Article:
Chairperson of EDB said that they EDB have a massive task for time to achieve US$20 billion exports by 2020. Furthermore she said that this seminar is of utmost importance as the public and private sector should work hand in hand to build the digital economy in Sri Lanka.

ICT Agency of Sri Lanka Senior Consultant Indika De Zoysa, University of Sri Jayewardenepura Management Studies and Commerce Faculty Entrepreneurship Department Lecturer G.M.C.J.B. Gajanayaka, e-beyonds (Pvt.) Ltd Vice President Kapila Vithanage, and Country Agent Alibaba.com Karpos Managing Director Ayanthi Gurusinghe made presentations.

Source : www.dailymirror.lk

Moving towards a digital future: 5 things the private sector should consider

Sachindra

The growth of knowledge-based societies which encompass highly-educated individuals empowered to drive innovation have been witnessed globally. Private sector companies need to gear themselves to cater to the demands of these digitally-empowered citizens. Shenali De Silva (Research Associate, Economic Intelligence Unit) discussed with Sachindra Samararatne, Program Manager at the Information and Communication Technology Agency (ICTA) and member of the Chamber’s National Agenda Committee on Innovation, to understand what is in store for Sri Lanka and how the private sector could play a more active role in achieving this goal of becoming digitally inclusive

By Shenali De Silva

1. Private sector collaboration is essential, ICTA is willing to support companies

ICTA plans to organise forums by linking up with chambers to communicate with private sector companies to discuss and advise on strategies and methods of easing the transition into digital businesses. ICTA also plans to provide support forums where companies can meet with industry leaders to understand how they can transform, contribute and grow through digitalisation. The restructuring of strategy and infrastructure for the apparel, shipping, retail and manufacturing sectors in particular will prove necessary to becoming a digital economy.

“We want to engage with the private sector (when I say private sector, I mean; apparel, shipping, retail, manufacturing, and all those industries) by helping them to link up with the companies that have achieved digitalisation successfully.”

Meanwhile, the rapidly changing dynamic of digitalisation will require private sector companies to be heavily invested in R&D to ensure that they are at the top of their game – be it product, service or process. ICTA is greatly encouraging of cross-industry collaboration to foster R&D and innovation.

“Partnering with different industries to contribute to new outputs and processes, will lead to innovation and digitalisation, thus delivering to digital customer needs, for example: The IT industry partnering with agriculture industry, every activity that gets digitalised will be an innovation.”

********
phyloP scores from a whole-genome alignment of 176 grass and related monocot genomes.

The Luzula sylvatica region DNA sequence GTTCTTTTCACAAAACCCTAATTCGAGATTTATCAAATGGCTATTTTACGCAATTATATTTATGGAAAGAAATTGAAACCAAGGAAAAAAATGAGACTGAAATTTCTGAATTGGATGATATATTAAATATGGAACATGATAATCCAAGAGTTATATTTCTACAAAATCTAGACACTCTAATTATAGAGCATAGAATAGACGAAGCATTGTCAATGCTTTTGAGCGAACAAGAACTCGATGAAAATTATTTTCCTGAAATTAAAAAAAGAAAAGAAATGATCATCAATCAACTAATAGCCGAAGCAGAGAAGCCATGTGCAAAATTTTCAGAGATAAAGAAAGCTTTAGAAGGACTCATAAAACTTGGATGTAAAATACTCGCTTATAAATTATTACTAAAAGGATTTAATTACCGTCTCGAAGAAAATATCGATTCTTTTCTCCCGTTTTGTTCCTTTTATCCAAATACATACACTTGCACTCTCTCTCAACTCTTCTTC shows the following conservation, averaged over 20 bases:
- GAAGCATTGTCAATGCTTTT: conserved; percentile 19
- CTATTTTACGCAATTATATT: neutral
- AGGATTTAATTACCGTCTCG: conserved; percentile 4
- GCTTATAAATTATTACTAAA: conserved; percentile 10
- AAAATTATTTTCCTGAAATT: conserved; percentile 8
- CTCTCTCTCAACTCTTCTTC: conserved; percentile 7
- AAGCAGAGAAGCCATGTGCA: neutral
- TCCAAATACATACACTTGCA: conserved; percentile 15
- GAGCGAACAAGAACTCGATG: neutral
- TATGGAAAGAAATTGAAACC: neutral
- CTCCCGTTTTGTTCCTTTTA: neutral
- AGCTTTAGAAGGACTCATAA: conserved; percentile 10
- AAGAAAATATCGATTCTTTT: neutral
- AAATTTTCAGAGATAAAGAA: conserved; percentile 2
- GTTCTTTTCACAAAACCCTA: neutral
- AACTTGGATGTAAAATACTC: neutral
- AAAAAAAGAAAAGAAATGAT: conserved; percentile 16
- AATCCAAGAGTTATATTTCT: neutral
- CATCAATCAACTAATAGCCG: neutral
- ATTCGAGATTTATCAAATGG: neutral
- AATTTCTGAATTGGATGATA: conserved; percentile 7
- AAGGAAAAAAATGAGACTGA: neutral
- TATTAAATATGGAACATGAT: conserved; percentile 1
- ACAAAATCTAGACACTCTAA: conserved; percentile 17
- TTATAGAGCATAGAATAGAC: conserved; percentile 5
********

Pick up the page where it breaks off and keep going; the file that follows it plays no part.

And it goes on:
2. Collaboration with start-ups can contribute to organisational growth in the digital economy

Start-up businesses are a key growth mechanism for private sector businesses. This is because start-up companies have the resources and ideas to bring about innovation that a traditional private sector company may not have access to.

“Sometimes companies don’t have resources in house to bring about innovation, but the start-up can, and that’s the model that is globally being practiced, they can work with a start-up and decide whether they want to invest in them and make them part of the company.”

ICTA is willing to work with companies that are open to supporting start-ups, and developing a policy and an action plan for a ‘start-up eco system’ is among the future plans for ICTA. It is currently in its research phase explains Sachindra. Entrepreneurship learning, is an essential element for driving innovation, and is the pre-requisite to getting involved in a start-up culture. However, it is not incorporated into the Sri Lankan culture claims Sachindra. He explains that, a change in mind set is necessary, and it must come from the parents, elders and education. This shift in cultural dynamics will take time and will come with a lot of resistance.

3. Private sector assistance is essential to building a knowledge-based workforce

Sachindra noted that the private sector has an important role to play by providing internship opportunities for students and providing training programs for employees, geared towards creating a digital economy. Meanwhile, companies need to consider the aspect of job roles with the advancement of technology in the work place. Training programs focused on improving an individual’s skills and knowledge, coupled with on-the-job training opportunities, will help employees move up the value chain to areas where human involvement is necessary.